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Crackdown on medicines licensed as disinfectant

A SIX-MONTH crackdown on products being marketed as medicine while licensed as disinfectant is to begin in the city next month, the Shanghai Health Supervision Agency said yesterday.

The local effort is part of a nationwide campaign which follows problems caused by a hormone-tainted baby-skin cream, which caused adverse reactions in some children last year. The manufacturer in Guizhou Province lost its health permit for illegally changing the cream's formula.

The Miaoling cream was licensed as a disinfectant but was used by many parents to treat their babies' eczema.

"The authorities have been strict in issuing medicine licenses in recent years and many manufacturers have found a loophole by applying for a disinfectant license for medicine," said Mao Jie, an agency official.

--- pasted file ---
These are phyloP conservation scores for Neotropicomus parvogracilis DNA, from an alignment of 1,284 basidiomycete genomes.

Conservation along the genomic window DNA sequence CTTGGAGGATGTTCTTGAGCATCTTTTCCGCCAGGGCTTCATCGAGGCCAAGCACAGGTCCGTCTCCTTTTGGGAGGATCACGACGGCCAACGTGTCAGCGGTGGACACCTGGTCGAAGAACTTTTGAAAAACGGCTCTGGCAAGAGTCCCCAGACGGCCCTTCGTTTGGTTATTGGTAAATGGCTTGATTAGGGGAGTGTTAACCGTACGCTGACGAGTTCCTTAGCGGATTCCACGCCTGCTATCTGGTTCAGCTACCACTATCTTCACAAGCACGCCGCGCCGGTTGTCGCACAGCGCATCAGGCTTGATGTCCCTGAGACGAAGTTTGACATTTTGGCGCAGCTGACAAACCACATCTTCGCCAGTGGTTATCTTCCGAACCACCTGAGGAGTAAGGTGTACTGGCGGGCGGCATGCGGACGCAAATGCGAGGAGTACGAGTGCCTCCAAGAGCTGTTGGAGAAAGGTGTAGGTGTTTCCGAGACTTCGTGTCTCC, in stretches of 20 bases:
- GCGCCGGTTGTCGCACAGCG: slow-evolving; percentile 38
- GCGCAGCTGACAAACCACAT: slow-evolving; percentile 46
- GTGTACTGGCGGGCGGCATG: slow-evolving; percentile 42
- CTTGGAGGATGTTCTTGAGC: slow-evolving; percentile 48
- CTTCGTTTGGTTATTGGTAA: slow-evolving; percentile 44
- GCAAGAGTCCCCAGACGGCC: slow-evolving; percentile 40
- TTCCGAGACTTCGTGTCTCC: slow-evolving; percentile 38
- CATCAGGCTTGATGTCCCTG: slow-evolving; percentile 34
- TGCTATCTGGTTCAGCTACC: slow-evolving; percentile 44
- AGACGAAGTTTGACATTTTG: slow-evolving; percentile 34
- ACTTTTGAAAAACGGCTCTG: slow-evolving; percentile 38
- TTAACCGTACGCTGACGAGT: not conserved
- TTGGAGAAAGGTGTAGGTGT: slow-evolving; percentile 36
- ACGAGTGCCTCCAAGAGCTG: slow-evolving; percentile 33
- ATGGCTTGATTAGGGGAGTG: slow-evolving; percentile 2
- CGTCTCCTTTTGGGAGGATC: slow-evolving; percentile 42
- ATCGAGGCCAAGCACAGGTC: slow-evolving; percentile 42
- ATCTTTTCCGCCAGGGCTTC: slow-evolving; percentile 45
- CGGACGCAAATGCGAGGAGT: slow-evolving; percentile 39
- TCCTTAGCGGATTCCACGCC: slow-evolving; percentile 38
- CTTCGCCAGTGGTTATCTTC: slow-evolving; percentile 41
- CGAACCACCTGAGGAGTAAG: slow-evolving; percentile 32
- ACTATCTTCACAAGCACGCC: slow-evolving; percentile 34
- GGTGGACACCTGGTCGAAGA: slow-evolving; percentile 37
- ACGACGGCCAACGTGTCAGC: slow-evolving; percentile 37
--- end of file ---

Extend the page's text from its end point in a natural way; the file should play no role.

"The Miaoling cream shouldn't have had any hormone component if it was an disinfectant."

Miaoling was not an isolated case. Officials said they were investigating similar products sold in local markets.

"Some manufacturers mislead customers by promoting products' medical function and listing diseases that can be treated," Mao said. "Disinfectant is not medicine and can't treat diseases. Their explanation can't indicate or imply treating effects."

The maximum punishment at present is usually a fine of 5,000 yuan (US$731) but officials said manufacturers caught in the crackdown would face higher fines and possible confiscation of equipment and products.


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